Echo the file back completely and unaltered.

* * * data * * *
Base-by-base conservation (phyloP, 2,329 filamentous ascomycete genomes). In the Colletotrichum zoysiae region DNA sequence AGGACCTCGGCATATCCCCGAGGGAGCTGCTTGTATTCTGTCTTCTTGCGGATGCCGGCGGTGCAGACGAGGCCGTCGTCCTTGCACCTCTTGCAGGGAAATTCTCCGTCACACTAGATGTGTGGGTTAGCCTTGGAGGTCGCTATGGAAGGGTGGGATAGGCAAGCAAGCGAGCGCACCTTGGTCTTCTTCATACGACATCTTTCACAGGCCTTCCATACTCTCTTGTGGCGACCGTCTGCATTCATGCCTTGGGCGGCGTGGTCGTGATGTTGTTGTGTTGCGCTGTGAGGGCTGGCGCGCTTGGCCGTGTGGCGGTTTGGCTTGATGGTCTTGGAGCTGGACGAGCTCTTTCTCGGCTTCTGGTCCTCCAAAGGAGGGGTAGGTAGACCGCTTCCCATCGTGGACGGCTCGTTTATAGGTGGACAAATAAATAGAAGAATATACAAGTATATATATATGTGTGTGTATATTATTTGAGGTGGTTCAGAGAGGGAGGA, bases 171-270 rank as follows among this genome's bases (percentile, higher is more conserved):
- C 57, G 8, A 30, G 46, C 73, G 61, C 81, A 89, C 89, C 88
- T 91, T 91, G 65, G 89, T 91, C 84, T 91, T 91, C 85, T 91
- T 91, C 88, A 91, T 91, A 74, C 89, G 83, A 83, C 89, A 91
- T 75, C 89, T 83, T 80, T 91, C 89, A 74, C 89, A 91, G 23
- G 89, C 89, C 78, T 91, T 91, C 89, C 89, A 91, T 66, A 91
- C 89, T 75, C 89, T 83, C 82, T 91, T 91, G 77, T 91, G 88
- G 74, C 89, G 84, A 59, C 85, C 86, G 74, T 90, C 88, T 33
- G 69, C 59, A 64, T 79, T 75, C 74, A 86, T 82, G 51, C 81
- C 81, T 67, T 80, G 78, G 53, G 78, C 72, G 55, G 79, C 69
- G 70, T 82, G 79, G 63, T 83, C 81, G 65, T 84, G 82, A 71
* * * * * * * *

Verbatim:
Base-by-base conservation (phyloP, 2,329 filamentous ascomycete genomes). In the Colletotrichum zoysiae region DNA sequence AGGACCTCGGCATATCCCCGAGGGAGCTGCTTGTATTCTGTCTTCTTGCGGATGCCGGCGGTGCAGACGAGGCCGTCGTCCTTGCACCTCTTGCAGGGAAATTCTCCGTCACACTAGATGTGTGGGTTAGCCTTGGAGGTCGCTATGGAAGGGTGGGATAGGCAAGCAAGCGAGCGCACCTTGGTCTTCTTCATACGACATCTTTCACAGGCCTTCCATACTCTCTTGTGGCGACCGTCTGCATTCATGCCTTGGGCGGCGTGGTCGTGATGTTGTTGTGTTGCGCTGTGAGGGCTGGCGCGCTTGGCCGTGTGGCGGTTTGGCTTGATGGTCTTGGAGCTGGACGAGCTCTTTCTCGGCTTCTGGTCCTCCAAAGGAGGGGTAGGTAGACCGCTTCCCATCGTGGACGGCTCGTTTATAGGTGGACAAATAAATAGAAGAATATACAAGTATATATATATGTGTGTGTATATTATTTGAGGTGGTTCAGAGAGGGAGGA, bases 171-270 rank as follows among this genome's bases (percentile, higher is more conserved):
- C 57, G 8, A 30, G 46, C 73, G 61, C 81, A 89, C 89, C 88
- T 91, T 91, G 65, G 89, T 91, C 84, T 91, T 91, C 85, T 91
- T 91, C 88, A 91, T 91, A 74, C 89, G 83, A 83, C 89, A 91
- T 75, C 89, T 83, T 80, T 91, C 89, A 74, C 89, A 91, G 23
- G 89, C 89, C 78, T 91, T 91, C 89, C 89, A 91, T 66, A 91
- C 89, T 75, C 89, T 83, C 82, T 91, T 91, G 77, T 91, G 88
- G 74, C 89, G 84, A 59, C 85, C 86, G 74, T 90, C 88, T 33
- G 69, C 59, A 64, T 79, T 75, C 74, A 86, T 82, G 51, C 81
- C 81, T 67, T 80, G 78, G 53, G 78, C 72, G 55, G 79, C 69
- G 70, T 82, G 79, G 63, T 83, C 81, G 65, T 84, G 82, A 71